Sitting in a church in Colorado years ago, I stared at the maps on the walls with photos of missionary families stuck to them, and thought,
“In a million years I would never be a Christian missionary.”
This July, I am traveling to Zambia, Africa to be a Christian missionary. Something I’ve talked about here and here and here. As you can see it didn’t take a million years, it took a decade. Maybe God can work with me after all.
But I vacillate constantly. I know in my gut the Lord wants me to go, but I don’t get why I have to fly to the other side of the world to spend two weeks in a bush school, with 100 kids and five unpaid, overworked staff. Doesn’t my big American self just add to their burden? And what about all the money it takes to get there? Why don’t I just raise it and send it to Pastors Jasper and Zion, then stay home and pray for them furiously?
Honestly, what impact can I reasonably expect in to have in 14 days or less, that justifies the cost of the endeavor?
It’s not really about Jasper and Zion and the children of Chongwe.
It’s about me, and I know I’m not supposed to say that.
I’m supposed to say, I’m bringing my servant’s heart to an orphanage, where I will repair plumbing, plant gardens, tend to medical needs and share the love of Christ. And to the best of my ability, I will do those things.
But what if it’s my life that’s meant to be changed – not theirs?
- What if Zambia ruins my comfortable American life?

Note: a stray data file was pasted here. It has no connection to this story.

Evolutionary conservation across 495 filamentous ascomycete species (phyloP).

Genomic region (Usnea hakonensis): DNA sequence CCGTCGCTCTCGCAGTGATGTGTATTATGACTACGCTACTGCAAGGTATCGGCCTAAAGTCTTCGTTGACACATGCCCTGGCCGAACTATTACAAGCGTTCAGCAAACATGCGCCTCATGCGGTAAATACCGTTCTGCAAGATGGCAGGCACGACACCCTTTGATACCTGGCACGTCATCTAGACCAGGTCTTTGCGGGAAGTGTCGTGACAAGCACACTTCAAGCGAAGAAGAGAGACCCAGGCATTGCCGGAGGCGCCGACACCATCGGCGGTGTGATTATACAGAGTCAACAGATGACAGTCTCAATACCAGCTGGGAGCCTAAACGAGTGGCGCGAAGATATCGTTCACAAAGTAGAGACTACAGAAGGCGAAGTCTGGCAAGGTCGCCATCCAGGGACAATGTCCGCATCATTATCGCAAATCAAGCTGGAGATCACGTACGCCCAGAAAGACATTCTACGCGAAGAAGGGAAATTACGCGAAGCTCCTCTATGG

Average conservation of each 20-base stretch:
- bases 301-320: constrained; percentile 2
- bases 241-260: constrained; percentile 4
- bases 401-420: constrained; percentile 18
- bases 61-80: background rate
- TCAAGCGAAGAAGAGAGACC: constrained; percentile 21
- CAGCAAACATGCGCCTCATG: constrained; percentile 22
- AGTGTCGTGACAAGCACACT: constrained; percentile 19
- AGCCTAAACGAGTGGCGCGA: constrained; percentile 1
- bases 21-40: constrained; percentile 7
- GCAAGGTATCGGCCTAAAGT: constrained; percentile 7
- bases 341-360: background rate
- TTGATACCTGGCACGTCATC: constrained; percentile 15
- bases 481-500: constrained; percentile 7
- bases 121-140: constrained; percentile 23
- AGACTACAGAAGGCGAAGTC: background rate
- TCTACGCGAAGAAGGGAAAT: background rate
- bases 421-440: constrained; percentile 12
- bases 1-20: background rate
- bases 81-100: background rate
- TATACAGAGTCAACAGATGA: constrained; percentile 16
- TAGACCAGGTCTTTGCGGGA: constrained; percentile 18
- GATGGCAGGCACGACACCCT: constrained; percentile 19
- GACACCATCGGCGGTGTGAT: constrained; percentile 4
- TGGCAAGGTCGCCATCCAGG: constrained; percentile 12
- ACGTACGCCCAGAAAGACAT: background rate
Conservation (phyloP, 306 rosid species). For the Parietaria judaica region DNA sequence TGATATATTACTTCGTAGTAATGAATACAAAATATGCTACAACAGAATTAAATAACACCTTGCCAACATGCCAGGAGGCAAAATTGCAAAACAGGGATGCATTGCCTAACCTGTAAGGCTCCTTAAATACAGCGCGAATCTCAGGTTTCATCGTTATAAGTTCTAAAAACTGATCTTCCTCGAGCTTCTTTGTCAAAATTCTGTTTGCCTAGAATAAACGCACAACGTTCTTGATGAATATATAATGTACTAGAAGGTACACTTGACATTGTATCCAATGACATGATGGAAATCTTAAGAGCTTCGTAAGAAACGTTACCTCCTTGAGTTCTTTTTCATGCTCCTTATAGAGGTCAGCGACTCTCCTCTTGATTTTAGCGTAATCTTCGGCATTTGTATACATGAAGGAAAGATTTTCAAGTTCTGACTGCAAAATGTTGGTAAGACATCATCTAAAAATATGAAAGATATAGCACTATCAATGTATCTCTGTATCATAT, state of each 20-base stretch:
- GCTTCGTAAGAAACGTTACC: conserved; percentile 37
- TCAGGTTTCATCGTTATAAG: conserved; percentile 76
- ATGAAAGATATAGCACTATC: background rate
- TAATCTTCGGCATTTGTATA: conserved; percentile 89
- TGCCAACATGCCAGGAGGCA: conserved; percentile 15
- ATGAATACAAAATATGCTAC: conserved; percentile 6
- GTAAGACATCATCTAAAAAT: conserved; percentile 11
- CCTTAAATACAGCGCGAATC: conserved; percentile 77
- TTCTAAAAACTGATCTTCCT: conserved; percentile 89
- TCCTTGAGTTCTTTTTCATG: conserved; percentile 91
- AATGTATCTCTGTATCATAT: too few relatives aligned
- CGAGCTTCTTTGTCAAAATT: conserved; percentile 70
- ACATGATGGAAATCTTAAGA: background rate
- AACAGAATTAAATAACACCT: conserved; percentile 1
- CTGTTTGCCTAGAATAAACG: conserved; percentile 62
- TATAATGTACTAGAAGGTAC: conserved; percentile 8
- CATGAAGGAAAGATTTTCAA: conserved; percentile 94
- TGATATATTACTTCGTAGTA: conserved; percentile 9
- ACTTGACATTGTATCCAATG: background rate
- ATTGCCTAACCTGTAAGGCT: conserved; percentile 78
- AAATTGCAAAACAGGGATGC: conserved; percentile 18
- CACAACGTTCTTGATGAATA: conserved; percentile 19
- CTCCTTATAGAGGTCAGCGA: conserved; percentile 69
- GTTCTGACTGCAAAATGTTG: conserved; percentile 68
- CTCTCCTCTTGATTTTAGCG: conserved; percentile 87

- What if it forces me to really obey Jesus, by caring for widows and orphans there and in the US?
- What if I’m humbled by the relentless service of people who feed and educate 100 children every day for free?
- What if I can bring it home and replicate it?
- What if my experience in Zambia gets you thinking about social justice, salvation and ways to make your life matter more – especially if you are a follower of Jesus?
Is that worth the money?
Listen, my dear brothers and sisters: Has not God chosen those who are poor in the eyes of the world to be rich in faith and to inherit the kingdom he promised those who love him? James 2:5
That’s what I want. That’s why I’m going. My gift to them may be pumpkins or prayer or pvc, but their gift to me might just be bigger, richer faith.
This is a weird way to ask for money but that’s what I’m doing. Through the loving support of my friends and family I have raised $2500 of the $4200 mission cost. Will you help me with the rest?
In addition, two of the ten orphans Pastor Jasper and Zion are raising, cousins Telise and Fidelise, need tuition and uniforms for high school. I think it’s $400 per three-month term, each. I’m believing God for that as well. How cool is it that a month of Starbucks cash can send Zambian kids to school? Sorry Starbucks.
Many people have said to me, “Wow, I wish I could go to Africa too.” By funding this mission YOU CAN! Because I plan to pour out what we have on Zambia, fill up with what they have for us, and bring it all home to you.
Maybe together we can make something beautiful.
SCRUBS Medical Mission is a registered 501(c)3 and all donations are tax-deductible. You can find out more about them here. If you’d rather send a check, write it to SCRUBS with Erin Kirk in the memo line. Mail it to SCRUBS Medical Mission 15434 Brittain Court, Lindale, Texas 75771